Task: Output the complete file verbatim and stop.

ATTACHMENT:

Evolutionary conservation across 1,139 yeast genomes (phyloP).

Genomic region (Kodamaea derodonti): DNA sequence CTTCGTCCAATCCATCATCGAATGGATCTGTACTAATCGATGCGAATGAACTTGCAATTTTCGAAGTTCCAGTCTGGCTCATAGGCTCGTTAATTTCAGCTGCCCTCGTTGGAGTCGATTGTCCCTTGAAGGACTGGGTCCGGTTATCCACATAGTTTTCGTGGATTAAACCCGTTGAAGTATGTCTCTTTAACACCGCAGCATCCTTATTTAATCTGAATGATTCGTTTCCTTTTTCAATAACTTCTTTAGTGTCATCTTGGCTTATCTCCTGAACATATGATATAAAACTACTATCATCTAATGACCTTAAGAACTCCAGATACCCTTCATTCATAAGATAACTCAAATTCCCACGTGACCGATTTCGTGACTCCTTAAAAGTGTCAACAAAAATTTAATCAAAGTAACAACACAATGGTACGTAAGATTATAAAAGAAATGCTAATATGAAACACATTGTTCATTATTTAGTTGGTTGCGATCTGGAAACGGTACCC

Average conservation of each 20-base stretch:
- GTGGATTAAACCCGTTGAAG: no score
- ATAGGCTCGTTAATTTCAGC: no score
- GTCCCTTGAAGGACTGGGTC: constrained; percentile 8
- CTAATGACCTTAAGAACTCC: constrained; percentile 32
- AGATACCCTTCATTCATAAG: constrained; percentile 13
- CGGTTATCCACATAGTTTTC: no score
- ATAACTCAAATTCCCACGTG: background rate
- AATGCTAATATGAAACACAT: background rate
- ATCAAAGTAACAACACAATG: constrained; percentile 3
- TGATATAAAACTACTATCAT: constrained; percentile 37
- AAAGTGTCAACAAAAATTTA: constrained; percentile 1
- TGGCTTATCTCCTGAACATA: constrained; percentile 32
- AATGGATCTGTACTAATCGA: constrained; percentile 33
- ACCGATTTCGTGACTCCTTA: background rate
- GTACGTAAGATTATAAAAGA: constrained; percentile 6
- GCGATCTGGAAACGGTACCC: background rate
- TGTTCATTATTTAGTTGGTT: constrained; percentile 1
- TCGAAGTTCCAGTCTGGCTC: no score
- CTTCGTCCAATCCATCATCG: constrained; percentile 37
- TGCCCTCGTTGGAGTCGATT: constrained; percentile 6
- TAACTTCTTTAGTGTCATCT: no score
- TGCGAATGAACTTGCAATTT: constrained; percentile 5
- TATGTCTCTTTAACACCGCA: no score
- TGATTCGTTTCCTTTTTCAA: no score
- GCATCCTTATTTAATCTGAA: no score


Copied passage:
Evolutionary conservation across 1,139 yeast genomes (phyloP).

Genomic region (Kodamaea derodonti): DNA sequence CTTCGTCCAATCCATCATCGAATGGATCTGTACTAATCGATGCGAATGAACTTGCAATTTTCGAAGTTCCAGTCTGGCTCATAGGCTCGTTAATTTCAGCTGCCCTCGTTGGAGTCGATTGTCCCTTGAAGGACTGGGTCCGGTTATCCACATAGTTTTCGTGGATTAAACCCGTTGAAGTATGTCTCTTTAACACCGCAGCATCCTTATTTAATCTGAATGATTCGTTTCCTTTTTCAATAACTTCTTTAGTGTCATCTTGGCTTATCTCCTGAACATATGATATAAAACTACTATCATCTAATGACCTTAAGAACTCCAGATACCCTTCATTCATAAGATAACTCAAATTCCCACGTGACCGATTTCGTGACTCCTTAAAAGTGTCAACAAAAATTTAATCAAAGTAACAACACAATGGTACGTAAGATTATAAAAGAAATGCTAATATGAAACACATTGTTCATTATTTAGTTGGTTGCGATCTGGAAACGGTACCC

Average conservation of each 20-base stretch:
- GTGGATTAAACCCGTTGAAG: no score
- ATAGGCTCGTTAATTTCAGC: no score
- GTCCCTTGAAGGACTGGGTC: constrained; percentile 8
- CTAATGACCTTAAGAACTCC: constrained; percentile 32
- AGATACCCTTCATTCATAAG: constrained; percentile 13
- CGGTTATCCACATAGTTTTC: no score
- ATAACTCAAATTCCCACGTG: background rate
- AATGCTAATATGAAACACAT: background rate
- ATCAAAGTAACAACACAATG: constrained; percentile 3
- TGATATAAAACTACTATCAT: constrained; percentile 37
- AAAGTGTCAACAAAAATTTA: constrained; percentile 1
- TGGCTTATCTCCTGAACATA: constrained; percentile 32
- AATGGATCTGTACTAATCGA: constrained; percentile 33
- ACCGATTTCGTGACTCCTTA: background rate
- GTACGTAAGATTATAAAAGA: constrained; percentile 6
- GCGATCTGGAAACGGTACCC: background rate
- TGTTCATTATTTAGTTGGTT: constrained; percentile 1
- TCGAAGTTCCAGTCTGGCTC: no score
- CTTCGTCCAATCCATCATCG: constrained; percentile 37
- TGCCCTCGTTGGAGTCGATT: constrained; percentile 6
- TAACTTCTTTAGTGTCATCT: no score
- TGCGAATGAACTTGCAATTT: constrained; percentile 5
- TATGTCTCTTTAACACCGCA: no score
- TGATTCGTTTCCTTTTTCAA: no score
- GCATCCTTATTTAATCTGAA: no score